Noppeney Uta - - 2006
Repetition suppression refers to the phenomenon that prior processing of stimuli (or stimulus attributes) decreases activation elicited by processing subsequent stimuli with identical attributes. We present two complementary approaches to identify regions that show repetition suppression for subsequent sentences with either identical: (1) sentence forms or (2) speakers. The first ...
Scharlau Ingrid - - 2007
The present paper reviews recent research on perceptual latency priming (PLP). PLP is the relative latency advantage-earlier perception-of a visual stimulus that is preceded by another, masked stimulus at its location. The first stimulus attracts attention which accelerates perception of the second stimulus. This facilitation arises even if the first ...
Rach Stefan S School of Humanities and Social Sciences, International University Bremen, Bremen, Germany. - - 2006
Responses to multiple stimuli from different modalities tend to be faster compared to responses to each of these stimuli alone. Neurophysiological studies on higher mammals and behavioral studies on humans suggest that the relative amount of enhancement is inversely related to stimuli intensity. In two experiments the duration of visual ...
Derenne Adam - - 2006
Following single stimulus training, responding during a generalization test tends to be distributed around the positive stimulus (S+). However, if participants are trained instead to discriminate the S+ from a negative stimulus (S-), the response gradient often shifts away from the S- and toward the opposite end of the stimulus ...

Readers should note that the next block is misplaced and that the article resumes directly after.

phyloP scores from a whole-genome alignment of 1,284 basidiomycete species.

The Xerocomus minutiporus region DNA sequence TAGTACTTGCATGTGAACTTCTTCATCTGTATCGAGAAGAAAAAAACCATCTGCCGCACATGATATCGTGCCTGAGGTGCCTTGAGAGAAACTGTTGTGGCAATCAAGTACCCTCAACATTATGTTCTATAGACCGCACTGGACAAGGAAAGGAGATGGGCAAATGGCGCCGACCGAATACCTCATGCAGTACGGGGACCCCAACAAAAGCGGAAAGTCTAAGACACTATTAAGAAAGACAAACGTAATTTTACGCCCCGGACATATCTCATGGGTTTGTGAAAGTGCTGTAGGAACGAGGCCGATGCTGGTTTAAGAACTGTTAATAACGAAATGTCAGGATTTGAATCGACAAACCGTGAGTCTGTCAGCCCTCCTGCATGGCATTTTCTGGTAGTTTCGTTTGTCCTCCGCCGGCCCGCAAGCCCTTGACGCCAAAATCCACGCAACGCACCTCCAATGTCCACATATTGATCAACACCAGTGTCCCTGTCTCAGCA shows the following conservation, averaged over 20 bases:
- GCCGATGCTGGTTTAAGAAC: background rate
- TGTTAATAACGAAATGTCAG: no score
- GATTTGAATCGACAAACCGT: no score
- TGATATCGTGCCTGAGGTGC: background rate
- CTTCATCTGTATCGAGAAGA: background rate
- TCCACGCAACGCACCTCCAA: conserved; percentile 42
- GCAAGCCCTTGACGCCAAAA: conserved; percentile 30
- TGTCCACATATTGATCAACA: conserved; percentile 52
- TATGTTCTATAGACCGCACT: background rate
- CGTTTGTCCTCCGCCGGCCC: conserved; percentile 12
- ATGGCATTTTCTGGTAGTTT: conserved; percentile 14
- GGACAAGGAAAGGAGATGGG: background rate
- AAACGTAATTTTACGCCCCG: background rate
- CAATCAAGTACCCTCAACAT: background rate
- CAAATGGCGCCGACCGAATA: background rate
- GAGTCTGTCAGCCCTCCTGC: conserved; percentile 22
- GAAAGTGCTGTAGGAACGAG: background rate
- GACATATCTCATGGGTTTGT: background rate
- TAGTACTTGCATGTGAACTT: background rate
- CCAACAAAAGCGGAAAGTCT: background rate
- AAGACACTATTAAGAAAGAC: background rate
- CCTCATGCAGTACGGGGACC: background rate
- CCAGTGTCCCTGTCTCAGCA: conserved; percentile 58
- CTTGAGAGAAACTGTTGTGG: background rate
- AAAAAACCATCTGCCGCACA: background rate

Nakamura Shinji - - 2006
Static visual stimulus presented behind a moving pattern inhibits vection. On the other hand, the same static stimulus facilitates vection if it is located in front of the moving pattern. In this study, the effects of depth, eccentricity and size of the additional static stimulus on inhibition and facilitation of ...
Smyth Sinéad - - 2006
Two experiments investigated the derived transfer of functions through equivalence relations established using a stimulus pairing observation procedure. In Experiment 1, participants were trained on a simple discrimination (A1+/A2-) and then a stimulus pairing observation procedure was used to establish 4 stimulus pairings (A1-B1, A2-B2, B1-C1, B2-C2). Subsequently, a transfer ...
Ichikawa Makoto - - 2006
We investigated how observers' control of the stimulus change affects temporal aspects of visual perception. We compared the flash-lag effects for motion (Experiment 1) and for luminance (Experiment 2) under several conditions that differed in the degree of the observers' control of change in a stimulus. The flash-lag effect was ...
Melzer Peter P Department of Psychology, Vanderbilt University, 301 Wilson Hall, 111 21st Ave. S, Nashville, TN 37203, USA. - - 2006